3.   In the season series against Boston, the Leafs have scored just four even-strength goals through three games, and two are from Auston Matthews. The Bruins have scored eight.

The Bruins have 15 players with an even-strength point against the Leafs in the season series compared to the Leafs’ seven.

4.   While the season numbers are fairly strong in net, I would be remiss if I didn’t mention the role of goaltending in the two regulation losses to Boston in the last couple of weeks.

This game felt a lot like the game in Boston from a Leafs goaltending perspective. Similar to Matt Murray in the 4-3 loss back in mid-January, Ilya Samsonov was lights out in the first period tonight, making a backdoor stop on a grade-A chance for Brandon Carlo, a breakaway save on Connor Clifton, and a breakaway save on David Pastrnak, among a few other good ones.

Also similar to Murray’s performance in Boston a few weeks ago, the final 40 minutes were a completely different story. We’ll give Samsonov the 5-2 Zacha goal (no chance) and the Derek Forbert 1-0 goal. He needs to come up with a few saves somewhere on the Carlo 2-1 goal (way off balance/off his angle), the Zacha 4-2 goal (a nice but catchable shot from that far out), or the Greer 3-1 goal.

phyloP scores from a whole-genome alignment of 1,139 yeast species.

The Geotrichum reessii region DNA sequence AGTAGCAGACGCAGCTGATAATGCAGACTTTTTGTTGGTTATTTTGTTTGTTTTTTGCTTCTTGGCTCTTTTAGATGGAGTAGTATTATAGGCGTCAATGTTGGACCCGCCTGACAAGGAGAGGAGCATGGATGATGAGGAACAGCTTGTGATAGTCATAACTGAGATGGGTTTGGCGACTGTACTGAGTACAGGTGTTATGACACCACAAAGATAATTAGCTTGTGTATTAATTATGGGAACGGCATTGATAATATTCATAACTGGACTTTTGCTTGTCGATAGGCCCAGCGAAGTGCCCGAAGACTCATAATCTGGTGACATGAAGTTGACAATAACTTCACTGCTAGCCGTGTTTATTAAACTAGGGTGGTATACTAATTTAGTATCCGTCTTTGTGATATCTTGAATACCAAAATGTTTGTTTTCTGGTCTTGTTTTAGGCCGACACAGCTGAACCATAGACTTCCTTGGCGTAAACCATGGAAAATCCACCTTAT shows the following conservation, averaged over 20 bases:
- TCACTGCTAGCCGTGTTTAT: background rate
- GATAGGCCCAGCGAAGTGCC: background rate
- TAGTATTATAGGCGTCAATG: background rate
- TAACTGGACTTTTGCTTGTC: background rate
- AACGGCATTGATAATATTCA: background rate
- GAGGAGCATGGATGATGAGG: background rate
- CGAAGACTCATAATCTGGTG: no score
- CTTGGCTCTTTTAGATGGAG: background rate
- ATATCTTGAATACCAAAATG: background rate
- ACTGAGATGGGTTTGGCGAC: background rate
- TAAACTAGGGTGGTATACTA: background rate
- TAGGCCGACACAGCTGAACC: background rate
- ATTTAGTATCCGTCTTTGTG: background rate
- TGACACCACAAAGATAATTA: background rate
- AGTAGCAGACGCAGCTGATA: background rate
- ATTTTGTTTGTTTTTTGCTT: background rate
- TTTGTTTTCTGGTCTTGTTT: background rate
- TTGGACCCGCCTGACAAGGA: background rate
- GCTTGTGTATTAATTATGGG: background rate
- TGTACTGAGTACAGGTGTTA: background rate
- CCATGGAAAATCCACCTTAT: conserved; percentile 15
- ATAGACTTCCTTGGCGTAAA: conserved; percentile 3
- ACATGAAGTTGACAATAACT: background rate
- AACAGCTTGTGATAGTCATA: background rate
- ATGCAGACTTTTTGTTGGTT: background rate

5.   All in all, it shouldn’t detract from a good first 24 games for Ilya Samsonov (.917), and it is worth noting that he just played his eighth game in 15 days due to Murray’s latest injury. But it is also true that this is the reality of the playoffs (games every other day), and there was a two-day break in between this start and his last.

In terms of five-on-five play, the expected goals in the season series to date are 6.53-5.08 in favour of the Leafs, but the five-on-five save percentages are .903 for the Leafs and .946 for Boston.

6.   There is no getting around the rough night it turned into for the Rasmus Sandin and Timothy Liljegren pairing in the final 40 minutes of this game.

The shift leading up to the 2-1 goal by Brandon Carlo was two and a half minutes long for this pairing. The Leafs initially were bogged down under the Bruins forecheck because Wayne Simmonds couldn’t advance the puck in the neutral zone, but to be fair, Sandin was a little deliberate getting the puck moving in the first place, and he and Liljegren had at least four opportunities to get the puck moving north or flipped out of the zone afterward but failed to execute. There was also a rough moment from Sandin preceding the game-ending 5-2 goal.